Since the West Coast has only been populated by immigrants recently, compared with the East Coast, its culture is considerably younger. Additionally, its demographic composition underlies its cultural difference from the rest of the United States. California's history first as a major Spanish colony, and later Mexican territory, has given the lower West Coast a distinctive Hispanic tone, which it also shares with the Southwest. Similarly, two of the three cities in which Asian Americans have concentrated, San Francisco and Los Angeles,[4][5][6] are located on the West Coast, with significant populations in other West Coast cities. San Francisco's Chinatown, the oldest in North America, is a vibrant cultural center.

Compared to the East Coast, the West has generally been considered less bounded by tradition and more freely engaged and open to new ideas.[7] The West Coast also has a proportionally larger share of

  1. ^ "U. S. Census Regions and Divisions". U.S. Energy Information Administration. Archived from the original on 17 August 2000. Retrieved 18 September 2014. 
  2. ^ "United States Census Bureau, 2005 American Community Survey. Summed estimates for CA, OR, WA, AK, and HI". Retrieved 2012-10-18. 
  3. ^ "First Americans Endured 20,000-Year Layover – Jennifer Viegas, Discovery News". Retrieved 2009-11-18. Archaeological evidence, in fact, recognizes that people started to leave Beringia for the New World around 40,000 years ago, but rapid expansion into North America did not occur until about 15,000 years ago, when the ice had literally broken. 
  4. ^ "Selected Population Profile in the United States".  
  5. ^ Lee, Sharon M. (1998). "Asian Americans: Diverse and Growing". Population Bulletin (Population Reference Bureau) 53 (2). Retrieved March 9, 2013. 
  6. ^ Ng, Franklin (1998). The History and Immigration of Asian Americans. Taylor & Francis. p. 211.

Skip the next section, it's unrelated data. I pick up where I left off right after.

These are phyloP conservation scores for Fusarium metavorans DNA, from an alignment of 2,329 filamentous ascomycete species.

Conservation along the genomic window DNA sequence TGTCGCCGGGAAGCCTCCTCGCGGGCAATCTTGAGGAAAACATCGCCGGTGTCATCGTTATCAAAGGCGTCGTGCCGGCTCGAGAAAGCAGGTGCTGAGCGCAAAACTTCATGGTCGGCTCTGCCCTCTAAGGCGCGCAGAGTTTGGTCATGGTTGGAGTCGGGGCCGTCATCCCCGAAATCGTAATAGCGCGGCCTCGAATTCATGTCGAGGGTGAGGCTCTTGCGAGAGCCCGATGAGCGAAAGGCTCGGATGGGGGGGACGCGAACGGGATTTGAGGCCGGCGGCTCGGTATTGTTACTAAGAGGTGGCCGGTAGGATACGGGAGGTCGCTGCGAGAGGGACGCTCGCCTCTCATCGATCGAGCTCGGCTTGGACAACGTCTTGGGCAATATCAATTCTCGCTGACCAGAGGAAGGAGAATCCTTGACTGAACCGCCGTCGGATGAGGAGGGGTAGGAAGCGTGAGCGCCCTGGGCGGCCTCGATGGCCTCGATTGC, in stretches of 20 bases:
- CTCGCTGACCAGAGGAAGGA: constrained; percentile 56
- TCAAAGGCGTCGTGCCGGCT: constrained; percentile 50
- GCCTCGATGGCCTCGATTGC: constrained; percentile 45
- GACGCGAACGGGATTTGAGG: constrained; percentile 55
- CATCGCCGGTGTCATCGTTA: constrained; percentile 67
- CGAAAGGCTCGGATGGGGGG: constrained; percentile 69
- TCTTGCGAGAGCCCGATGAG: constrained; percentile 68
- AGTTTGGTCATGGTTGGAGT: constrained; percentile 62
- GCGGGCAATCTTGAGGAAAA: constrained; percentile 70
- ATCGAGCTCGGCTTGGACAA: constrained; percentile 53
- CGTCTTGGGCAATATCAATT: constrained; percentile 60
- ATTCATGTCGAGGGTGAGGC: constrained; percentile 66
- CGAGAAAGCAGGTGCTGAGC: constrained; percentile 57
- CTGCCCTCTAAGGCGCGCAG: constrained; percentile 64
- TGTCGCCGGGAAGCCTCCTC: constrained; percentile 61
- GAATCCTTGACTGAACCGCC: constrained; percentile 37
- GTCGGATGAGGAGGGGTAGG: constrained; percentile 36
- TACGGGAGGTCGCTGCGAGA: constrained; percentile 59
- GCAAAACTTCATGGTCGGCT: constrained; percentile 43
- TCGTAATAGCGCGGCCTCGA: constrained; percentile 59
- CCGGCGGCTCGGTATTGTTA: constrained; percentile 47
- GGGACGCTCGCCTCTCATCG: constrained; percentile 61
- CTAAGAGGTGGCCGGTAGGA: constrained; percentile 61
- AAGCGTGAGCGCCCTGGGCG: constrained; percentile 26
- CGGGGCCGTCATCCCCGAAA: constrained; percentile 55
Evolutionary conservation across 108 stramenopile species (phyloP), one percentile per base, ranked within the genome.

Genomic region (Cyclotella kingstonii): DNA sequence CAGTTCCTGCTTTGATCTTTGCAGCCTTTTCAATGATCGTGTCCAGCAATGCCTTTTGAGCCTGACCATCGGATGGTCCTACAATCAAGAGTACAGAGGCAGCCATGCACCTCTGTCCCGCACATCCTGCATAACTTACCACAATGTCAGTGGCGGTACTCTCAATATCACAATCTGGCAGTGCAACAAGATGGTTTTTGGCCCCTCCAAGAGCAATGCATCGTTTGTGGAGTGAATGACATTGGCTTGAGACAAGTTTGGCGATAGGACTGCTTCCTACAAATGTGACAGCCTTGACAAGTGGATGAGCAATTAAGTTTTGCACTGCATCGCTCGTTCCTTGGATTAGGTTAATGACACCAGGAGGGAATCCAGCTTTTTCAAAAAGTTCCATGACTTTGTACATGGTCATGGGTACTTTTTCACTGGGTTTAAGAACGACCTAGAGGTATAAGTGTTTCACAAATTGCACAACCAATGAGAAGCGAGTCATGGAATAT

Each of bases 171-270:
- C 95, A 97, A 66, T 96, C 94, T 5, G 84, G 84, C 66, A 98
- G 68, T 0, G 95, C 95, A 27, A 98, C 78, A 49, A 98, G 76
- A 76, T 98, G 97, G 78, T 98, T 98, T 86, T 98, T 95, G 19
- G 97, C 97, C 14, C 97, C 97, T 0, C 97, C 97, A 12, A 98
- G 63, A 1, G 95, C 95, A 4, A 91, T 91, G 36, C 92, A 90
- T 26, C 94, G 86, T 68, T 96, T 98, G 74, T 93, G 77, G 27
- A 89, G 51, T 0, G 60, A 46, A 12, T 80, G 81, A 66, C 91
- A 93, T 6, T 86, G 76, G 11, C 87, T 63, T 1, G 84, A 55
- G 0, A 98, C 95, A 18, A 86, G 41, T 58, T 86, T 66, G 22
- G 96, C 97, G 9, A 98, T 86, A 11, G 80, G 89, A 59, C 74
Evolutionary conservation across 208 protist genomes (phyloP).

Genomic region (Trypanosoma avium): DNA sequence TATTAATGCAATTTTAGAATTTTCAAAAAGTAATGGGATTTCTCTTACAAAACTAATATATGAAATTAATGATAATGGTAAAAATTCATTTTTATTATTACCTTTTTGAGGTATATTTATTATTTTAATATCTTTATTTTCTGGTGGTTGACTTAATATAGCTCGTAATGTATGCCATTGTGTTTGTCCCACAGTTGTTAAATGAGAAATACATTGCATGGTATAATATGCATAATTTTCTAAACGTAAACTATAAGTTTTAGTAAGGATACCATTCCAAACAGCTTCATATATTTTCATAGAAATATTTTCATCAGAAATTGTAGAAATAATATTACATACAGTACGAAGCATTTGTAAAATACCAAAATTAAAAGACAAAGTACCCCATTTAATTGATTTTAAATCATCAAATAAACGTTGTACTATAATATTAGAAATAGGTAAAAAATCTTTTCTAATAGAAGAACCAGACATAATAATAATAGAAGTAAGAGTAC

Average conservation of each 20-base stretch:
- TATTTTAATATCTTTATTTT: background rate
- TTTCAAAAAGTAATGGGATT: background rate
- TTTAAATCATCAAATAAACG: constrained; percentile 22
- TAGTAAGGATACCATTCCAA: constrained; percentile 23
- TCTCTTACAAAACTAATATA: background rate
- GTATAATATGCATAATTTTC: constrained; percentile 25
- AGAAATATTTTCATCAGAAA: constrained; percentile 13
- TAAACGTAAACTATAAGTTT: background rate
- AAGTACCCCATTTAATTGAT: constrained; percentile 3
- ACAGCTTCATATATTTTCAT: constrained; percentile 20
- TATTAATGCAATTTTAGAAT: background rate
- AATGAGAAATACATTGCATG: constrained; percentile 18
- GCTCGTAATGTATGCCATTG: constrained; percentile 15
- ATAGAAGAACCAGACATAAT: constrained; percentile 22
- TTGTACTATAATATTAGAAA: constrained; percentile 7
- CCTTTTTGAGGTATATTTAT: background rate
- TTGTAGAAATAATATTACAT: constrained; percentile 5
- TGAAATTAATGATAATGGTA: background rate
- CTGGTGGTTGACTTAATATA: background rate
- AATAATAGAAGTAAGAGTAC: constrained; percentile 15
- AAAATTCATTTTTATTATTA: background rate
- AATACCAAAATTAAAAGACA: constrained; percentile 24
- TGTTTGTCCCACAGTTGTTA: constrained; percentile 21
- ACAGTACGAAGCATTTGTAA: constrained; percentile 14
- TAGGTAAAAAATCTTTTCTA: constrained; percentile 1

7. ^ "East vs. West: Stark Cultural Clash Revealed". Retrieved 26 June 2014. 
  8. ^ "Top ten green U.S. cities". Mother Nature Network. Retrieved 26 June 2014. 
  9. ^ "Utopia Achieved: How Can Anyone Be European?". International Journal of Baudrillard Studies. Retrieved 13 October 2014. 
  10. ^ Jean Baudrillard, America, Verso, 1989.
  11. ^ Mike Davis, City of Quartz. Verso, 1990.
  12. ^ Umberto Eco, Travels in Hyperreality, Mariner Books, 1990


See also

On the other hand, the French writer Guillaume Faye, comparing California to Europe, wrote that "as super-America, California stands out as the absolute antithesis of authentic Europe[...] California has set itself up as the world centre of the simulacrum and the inauthentic, as the absolute synthesis of “cool” Stalinism. An hysterical land; focus and meeting-place for the rootless, California is the land of non-history, of the non-event, but at the same time the site of the constant swirl, the uninterrupted rhythm of fashion, that is to say, the site of tremors going nowhere, those tremors which so obsess it, constantly threatened as it is by earthquakes."[9] Other writers, like Jean Baudrillard, Mike Davis, and Umberto Eco, have made related statements on Californian culture.[10] [11] [12]